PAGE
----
Hypertext Webster Gateway: "read"

From Webster's Revised Unabridged Dictionary (1913) (web1913)

Read \Read\, n.
Rennet. See 3d {Reed}. [Prov. Eng.]

From Webster's Revised Unabridged Dictionary (1913) (web1913)

Read \Read\, v. t. [imp. & p. p. {Read}; p. pr. & vb. n.
{Reading}.] [OE. reden, r[ae]den, AS. r[=ae]dan to read,
advice, counsel, fr. r[=ae]d advise, counsel, r[=ae]dan
(imperf. reord) to advice, counsel, guess; akin to D. raden
to advise, G. raten, rathen, Icel. r[=a][eth]a, Goth.
r[=e]dan (in comp.), and perh. also to Skr. r[=a]dh to
succeed. [root]116. Cf. Riddle.]
1. To advise; to counsel. [Obs.] See {Rede}.

Therefore, I read thee, get to God's word, and
thereby try all doctrine. --Tyndale.

2. To interpret; to explain; as, to read a riddle.

3. To tell; to declare; to recite. [Obs.]

But read how art thou named, and of what kin.

4. To go over, as characters or words, and utter aloud, or
recite to one's self inaudibly; to take in the sense of,
as of language, by interpreting the characters with which
it is expressed; to peruse; as, to read a discourse; to
read the letters of an alphabet; to read figures; to read
the notes of music, or to read music; to read a book.

Redeth [read ye] the great poet of Itaille.

Well could he rede a lesson or a story. --Chaucer.

5. Hence, to know fully; to comprehend.

Who is't can read a woman? --Shak.

6. To discover or understand by characters, marks, features,
etc.; to learn by observation.

An armed corse did lie, In whose dead face he read
great magnanimity. --Spenser.

Those about her From her shall read the perfect ways
of honor. --Shak.

7. To make a special study of, as by perusing textbooks; as,
to read theology or law.

{To read one's self in}, to read about the Thirty-nine
Articles and the Declaration of Assent, -- required of a
clergyman of the Church of England when he first
officiates in a new benefice.

From Webster's Revised Unabridged Dictionary (1913) (web1913)

Read \Read\, n. [AS. r[=ae]d counsel, fr. r[=ae]dan to counsel.
See {Read}, v. t.]
1. Saying; sentence; maxim; hence, word; advice; counsel. See
{Rede}. [Obs.]

2. [{Read}, v.] Reading. [Colloq.] --Hume.

One newswoman here lets magazines for a penny a
read. --Furnivall.

From Webster's Revised Unabridged Dictionary (1913) (web1913)

Read \Read\, a.
Instructed or knowing by reading; versed in books; learned.

A poet . . . well read in Longinus. --Addison.

From Webster's Revised Unabridged Dictionary (1913) (web1913)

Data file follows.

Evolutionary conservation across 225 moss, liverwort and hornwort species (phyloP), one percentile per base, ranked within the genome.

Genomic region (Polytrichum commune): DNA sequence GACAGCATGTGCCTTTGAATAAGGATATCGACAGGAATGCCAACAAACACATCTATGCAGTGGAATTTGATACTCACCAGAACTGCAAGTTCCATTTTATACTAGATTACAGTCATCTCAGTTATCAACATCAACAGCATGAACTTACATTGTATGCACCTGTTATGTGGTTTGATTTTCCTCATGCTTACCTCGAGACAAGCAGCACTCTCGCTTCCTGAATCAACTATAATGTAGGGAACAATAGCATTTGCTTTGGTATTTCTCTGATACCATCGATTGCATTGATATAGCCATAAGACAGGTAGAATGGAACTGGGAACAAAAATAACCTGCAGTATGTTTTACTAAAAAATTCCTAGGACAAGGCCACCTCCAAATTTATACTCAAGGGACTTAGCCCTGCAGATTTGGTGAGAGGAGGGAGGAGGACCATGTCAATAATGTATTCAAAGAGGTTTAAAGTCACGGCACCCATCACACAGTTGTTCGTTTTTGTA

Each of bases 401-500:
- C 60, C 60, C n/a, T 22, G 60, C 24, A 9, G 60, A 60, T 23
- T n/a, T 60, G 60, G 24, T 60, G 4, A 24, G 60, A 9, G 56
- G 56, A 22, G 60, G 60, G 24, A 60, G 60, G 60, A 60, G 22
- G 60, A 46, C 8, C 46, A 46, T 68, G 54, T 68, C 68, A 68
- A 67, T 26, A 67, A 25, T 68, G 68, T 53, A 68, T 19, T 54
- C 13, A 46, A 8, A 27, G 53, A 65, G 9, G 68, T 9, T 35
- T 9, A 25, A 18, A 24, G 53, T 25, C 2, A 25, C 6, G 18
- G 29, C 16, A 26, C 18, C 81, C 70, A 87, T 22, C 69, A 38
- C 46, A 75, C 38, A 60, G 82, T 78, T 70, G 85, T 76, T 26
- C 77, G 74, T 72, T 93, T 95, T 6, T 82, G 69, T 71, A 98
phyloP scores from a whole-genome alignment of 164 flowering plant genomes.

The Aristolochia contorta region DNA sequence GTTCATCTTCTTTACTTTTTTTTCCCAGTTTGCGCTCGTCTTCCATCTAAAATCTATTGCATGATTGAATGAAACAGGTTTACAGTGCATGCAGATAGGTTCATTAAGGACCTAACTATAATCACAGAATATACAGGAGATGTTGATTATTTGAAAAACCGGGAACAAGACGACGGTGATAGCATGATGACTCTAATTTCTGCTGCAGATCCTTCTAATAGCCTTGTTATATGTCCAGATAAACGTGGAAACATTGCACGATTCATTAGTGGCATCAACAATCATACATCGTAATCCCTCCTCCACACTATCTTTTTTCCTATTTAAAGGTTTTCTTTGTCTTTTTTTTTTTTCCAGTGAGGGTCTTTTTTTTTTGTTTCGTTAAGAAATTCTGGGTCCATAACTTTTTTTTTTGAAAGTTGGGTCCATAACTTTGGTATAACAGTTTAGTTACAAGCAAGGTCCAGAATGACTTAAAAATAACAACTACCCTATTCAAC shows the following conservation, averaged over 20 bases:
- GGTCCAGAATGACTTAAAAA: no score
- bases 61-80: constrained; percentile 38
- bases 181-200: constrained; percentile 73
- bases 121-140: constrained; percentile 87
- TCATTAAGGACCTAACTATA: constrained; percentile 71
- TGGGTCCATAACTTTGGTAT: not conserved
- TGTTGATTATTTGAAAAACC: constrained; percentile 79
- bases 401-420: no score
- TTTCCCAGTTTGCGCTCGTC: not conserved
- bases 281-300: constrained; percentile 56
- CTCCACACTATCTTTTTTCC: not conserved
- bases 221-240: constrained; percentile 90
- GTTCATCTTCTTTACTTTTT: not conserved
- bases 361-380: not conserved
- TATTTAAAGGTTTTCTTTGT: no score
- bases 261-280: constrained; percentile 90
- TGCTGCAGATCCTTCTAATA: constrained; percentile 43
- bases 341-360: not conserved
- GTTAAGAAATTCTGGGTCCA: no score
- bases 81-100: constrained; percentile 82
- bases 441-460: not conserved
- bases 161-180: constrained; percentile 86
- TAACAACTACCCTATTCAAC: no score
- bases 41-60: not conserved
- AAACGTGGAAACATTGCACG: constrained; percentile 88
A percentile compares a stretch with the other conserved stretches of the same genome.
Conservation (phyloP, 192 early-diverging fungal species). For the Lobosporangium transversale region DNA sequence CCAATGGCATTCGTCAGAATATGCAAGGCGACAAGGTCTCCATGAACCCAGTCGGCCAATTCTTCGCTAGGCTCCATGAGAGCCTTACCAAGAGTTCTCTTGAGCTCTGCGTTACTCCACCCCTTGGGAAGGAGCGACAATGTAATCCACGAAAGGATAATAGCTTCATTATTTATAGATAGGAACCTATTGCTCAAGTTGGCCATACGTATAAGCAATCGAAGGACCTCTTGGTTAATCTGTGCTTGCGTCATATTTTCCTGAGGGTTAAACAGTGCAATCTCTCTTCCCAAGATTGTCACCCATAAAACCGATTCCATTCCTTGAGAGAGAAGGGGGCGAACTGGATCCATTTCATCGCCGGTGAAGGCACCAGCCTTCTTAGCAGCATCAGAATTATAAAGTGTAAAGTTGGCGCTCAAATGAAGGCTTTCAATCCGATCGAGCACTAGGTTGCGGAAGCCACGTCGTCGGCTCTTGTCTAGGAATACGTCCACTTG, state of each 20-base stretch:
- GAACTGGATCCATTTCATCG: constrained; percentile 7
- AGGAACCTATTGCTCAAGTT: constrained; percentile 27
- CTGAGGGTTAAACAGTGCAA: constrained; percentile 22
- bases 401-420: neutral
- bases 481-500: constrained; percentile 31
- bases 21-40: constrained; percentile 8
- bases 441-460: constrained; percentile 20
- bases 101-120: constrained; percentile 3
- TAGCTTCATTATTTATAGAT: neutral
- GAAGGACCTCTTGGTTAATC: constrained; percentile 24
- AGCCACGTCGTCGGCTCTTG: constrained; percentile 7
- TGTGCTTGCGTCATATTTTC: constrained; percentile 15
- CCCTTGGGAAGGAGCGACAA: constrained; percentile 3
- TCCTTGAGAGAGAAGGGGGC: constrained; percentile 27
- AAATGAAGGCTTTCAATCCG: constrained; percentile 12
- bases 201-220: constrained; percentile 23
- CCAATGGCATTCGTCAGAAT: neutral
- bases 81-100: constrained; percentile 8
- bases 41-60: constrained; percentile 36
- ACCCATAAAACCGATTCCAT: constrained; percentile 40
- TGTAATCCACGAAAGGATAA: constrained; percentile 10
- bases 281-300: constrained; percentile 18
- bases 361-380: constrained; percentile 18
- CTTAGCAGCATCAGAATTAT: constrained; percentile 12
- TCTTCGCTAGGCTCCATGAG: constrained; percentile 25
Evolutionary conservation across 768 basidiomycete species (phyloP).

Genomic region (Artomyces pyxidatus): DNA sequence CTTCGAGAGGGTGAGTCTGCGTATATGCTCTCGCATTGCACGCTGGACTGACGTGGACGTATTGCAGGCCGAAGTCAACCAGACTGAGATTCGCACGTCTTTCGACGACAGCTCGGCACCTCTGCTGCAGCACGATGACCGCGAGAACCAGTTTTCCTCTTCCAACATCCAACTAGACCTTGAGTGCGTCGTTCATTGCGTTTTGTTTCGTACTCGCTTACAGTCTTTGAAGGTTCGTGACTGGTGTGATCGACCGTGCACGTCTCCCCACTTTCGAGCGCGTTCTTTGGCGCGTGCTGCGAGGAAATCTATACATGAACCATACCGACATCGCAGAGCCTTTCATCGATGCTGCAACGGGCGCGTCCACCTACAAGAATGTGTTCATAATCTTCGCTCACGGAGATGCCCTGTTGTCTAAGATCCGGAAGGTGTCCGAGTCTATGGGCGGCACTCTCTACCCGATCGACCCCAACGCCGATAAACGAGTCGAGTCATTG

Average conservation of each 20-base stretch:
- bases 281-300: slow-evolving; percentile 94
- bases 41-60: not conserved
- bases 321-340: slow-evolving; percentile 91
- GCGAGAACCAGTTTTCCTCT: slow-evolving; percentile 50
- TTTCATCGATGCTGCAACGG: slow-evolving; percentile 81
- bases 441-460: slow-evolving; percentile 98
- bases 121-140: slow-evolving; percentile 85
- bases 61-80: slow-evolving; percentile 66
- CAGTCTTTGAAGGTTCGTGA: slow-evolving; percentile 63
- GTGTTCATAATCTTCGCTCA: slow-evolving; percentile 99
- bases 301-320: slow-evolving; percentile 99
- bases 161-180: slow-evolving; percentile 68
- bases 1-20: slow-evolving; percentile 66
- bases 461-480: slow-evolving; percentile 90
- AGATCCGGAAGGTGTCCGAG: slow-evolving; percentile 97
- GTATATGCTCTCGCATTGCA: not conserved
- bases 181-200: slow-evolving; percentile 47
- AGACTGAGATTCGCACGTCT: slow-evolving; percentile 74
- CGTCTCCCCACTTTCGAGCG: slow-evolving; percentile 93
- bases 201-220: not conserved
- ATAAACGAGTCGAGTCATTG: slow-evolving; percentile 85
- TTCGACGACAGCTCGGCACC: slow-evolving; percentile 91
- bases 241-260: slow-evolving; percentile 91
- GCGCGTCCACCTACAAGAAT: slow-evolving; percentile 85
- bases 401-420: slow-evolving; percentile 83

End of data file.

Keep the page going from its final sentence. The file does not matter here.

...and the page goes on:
Read \Read\,
imp. & p. p. of {Read}, v. t. & i.

From Webster's Revised Unabridged Dictionary (1913) (web1913)

Read \Read\, v. t.
1. To give advice or counsel. [Obs.]

2. To tell; to declare. [Obs.] --Spenser.

3. To perform the act of reading; to peruse, or to go over
and utter aloud, the words of a book or other like

So they read in the book of the law of God
distinctly, and gave the sense. --Neh. viii.

4. To study by reading; as, he read for the bar.

5. To learn by reading.

I have read of an Eastern king who put a judge to
death for an iniquitous sentence. --Swift.

6. To appear in writing or print; to be expressed by, or
consist of, certain words or characters; as, the passage
reads thus in the early manuscripts.

7. To produce a certain effect when read; as, that sentence
reads queerly.

{To read between the lines}, to infer something different
from what is plainly indicated; to detect the real meaning
as distinguished from the apparent meaning.

From WordNet (r) 1.7 (wn)

adj : having been read; often used in combination; "a widely read
newspaper" [ant: {unread}]
n : something that is read; "the article was a very good read"
v 1: interpret something that is written or printed; "read the
advertisement"; "Have you read Salman Rushdie?"
2: have or contain a certain wording or form; "The passage
reads as follows"; "What does the law say?" [syn: {say}]
3: look at, interpret, and say out loud something that is
written or printed; "The King will read the proclamation
at noon"
4: obtain data from magnetic tapes; "This dictionary can be
read by the computer" [syn: {scan}]
5: interpret the significance of, as of palms, tea leaves,
intestines, the sky, etc.; also of human behavior; "She
read the sky and predicted rain"; "I can't read his
strange behavior"
6: interpret something in a certain way; convey a particular
meaning or impression; "I read this address as a satire";
"How should I take this message?"; You can't take credit
for this!" [syn: {take}]
7: indicate a certain reading; of gauges and instruments; "The
thermometer showed thirteen degrees below zero"; "The
gauge read `empty'" [syn: {register}, {show}, {record}]
8: be a student of a certain subject; "She is reading for the
bar exam" [syn: {learn}, {study}, {take}]
9: audition for a stage role by reading parts of a role; "He is
auditioning for Julius Cesar at Stratford this year"
10: to hear and understand; "I read you loud and clear!"
11: make sense of a language; "She understands French"; "Can you
read Greek?" [syn: {understand}, {interpret}, {translate}]

Additional Hypertext Webster Gateway Lookup

Enter word here:
Exact Approx

Gateway by dict@stokkie.net
stock only wrote the gateway and does not have any control over the contents; see the Webster Gateway FAQ, and also the Back-end/database links and credits.